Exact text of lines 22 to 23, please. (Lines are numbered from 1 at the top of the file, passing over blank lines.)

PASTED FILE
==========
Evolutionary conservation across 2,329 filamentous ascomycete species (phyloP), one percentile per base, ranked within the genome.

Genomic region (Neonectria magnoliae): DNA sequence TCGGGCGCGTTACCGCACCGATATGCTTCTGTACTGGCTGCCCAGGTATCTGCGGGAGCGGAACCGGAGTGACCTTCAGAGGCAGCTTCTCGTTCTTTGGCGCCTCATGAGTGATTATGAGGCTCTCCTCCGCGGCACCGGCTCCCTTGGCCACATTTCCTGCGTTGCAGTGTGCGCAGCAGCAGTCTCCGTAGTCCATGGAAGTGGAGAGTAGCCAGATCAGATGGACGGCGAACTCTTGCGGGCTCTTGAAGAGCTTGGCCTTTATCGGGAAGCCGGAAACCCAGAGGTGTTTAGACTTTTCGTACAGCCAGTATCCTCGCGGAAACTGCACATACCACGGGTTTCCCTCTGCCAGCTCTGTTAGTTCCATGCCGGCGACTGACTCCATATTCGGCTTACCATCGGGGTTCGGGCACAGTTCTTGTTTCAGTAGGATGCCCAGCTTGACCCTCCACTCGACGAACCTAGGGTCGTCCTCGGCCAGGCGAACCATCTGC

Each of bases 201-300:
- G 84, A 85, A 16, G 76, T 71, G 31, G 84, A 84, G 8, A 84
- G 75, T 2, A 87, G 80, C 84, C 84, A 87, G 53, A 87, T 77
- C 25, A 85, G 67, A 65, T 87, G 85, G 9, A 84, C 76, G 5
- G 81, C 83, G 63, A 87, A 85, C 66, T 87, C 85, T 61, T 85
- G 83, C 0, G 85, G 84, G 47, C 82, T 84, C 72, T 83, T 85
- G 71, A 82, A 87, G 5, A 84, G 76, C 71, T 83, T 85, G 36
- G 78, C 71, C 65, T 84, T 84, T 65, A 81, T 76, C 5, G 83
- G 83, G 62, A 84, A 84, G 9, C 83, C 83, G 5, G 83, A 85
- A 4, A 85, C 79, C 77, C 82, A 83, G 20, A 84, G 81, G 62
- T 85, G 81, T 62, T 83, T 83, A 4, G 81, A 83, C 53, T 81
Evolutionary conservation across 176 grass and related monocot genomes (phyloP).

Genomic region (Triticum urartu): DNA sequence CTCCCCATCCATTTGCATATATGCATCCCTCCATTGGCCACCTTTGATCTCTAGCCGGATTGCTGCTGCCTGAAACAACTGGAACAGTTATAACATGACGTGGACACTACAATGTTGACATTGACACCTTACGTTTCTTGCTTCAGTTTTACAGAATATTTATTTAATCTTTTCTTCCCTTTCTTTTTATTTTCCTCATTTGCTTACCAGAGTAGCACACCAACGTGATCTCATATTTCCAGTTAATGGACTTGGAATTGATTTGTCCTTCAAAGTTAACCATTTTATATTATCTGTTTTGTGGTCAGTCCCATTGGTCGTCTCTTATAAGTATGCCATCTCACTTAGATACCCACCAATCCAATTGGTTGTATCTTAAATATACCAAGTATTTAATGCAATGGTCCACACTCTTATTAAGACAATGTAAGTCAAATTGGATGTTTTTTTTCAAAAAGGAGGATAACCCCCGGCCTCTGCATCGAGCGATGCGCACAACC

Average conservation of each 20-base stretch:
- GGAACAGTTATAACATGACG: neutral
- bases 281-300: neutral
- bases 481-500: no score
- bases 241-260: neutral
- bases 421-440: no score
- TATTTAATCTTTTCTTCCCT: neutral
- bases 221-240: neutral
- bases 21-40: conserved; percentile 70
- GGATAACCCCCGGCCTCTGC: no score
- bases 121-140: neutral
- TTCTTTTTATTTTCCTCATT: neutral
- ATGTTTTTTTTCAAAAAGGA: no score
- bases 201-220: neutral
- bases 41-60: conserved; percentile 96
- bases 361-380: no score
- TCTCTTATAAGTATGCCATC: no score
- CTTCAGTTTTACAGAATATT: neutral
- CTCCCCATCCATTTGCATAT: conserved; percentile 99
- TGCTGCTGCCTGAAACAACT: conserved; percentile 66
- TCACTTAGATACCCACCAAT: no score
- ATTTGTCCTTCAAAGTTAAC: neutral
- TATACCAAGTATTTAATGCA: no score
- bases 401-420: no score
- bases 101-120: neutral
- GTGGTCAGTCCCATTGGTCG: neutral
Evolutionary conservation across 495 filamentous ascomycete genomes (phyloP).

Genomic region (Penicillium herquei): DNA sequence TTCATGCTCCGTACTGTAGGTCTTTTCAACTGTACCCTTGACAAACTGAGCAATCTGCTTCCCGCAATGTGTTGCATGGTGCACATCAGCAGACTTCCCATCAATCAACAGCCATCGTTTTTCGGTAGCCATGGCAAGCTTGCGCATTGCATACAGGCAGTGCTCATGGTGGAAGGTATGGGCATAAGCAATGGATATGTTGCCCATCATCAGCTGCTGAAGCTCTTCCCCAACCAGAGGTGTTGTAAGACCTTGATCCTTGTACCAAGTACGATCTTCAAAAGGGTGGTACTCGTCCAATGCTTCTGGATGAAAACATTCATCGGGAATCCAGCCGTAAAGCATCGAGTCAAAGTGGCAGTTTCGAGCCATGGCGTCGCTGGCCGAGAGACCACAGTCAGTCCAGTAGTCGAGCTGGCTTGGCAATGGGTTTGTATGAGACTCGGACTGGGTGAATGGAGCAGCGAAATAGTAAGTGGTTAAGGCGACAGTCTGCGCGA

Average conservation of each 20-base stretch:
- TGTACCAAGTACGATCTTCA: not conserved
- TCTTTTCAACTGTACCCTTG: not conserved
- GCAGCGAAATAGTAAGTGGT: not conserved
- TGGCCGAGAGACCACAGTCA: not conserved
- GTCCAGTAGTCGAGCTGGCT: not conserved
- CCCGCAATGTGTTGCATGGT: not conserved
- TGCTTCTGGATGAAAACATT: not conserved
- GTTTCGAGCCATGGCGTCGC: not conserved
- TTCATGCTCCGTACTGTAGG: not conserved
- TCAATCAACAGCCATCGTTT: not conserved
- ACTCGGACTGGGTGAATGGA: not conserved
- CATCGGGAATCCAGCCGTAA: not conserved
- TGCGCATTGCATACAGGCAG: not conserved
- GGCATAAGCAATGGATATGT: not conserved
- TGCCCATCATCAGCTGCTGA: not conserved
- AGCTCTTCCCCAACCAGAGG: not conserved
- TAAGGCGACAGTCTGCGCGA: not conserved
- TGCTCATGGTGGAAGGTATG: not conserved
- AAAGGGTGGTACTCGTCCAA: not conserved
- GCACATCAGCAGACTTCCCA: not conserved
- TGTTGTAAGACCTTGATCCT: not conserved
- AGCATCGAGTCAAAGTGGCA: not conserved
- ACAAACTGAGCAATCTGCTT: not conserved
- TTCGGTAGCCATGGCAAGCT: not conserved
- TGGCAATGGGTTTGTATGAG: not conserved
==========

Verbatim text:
- TATTTAATCTTTTCTTCCCT: neutral
- bases 221-240: neutral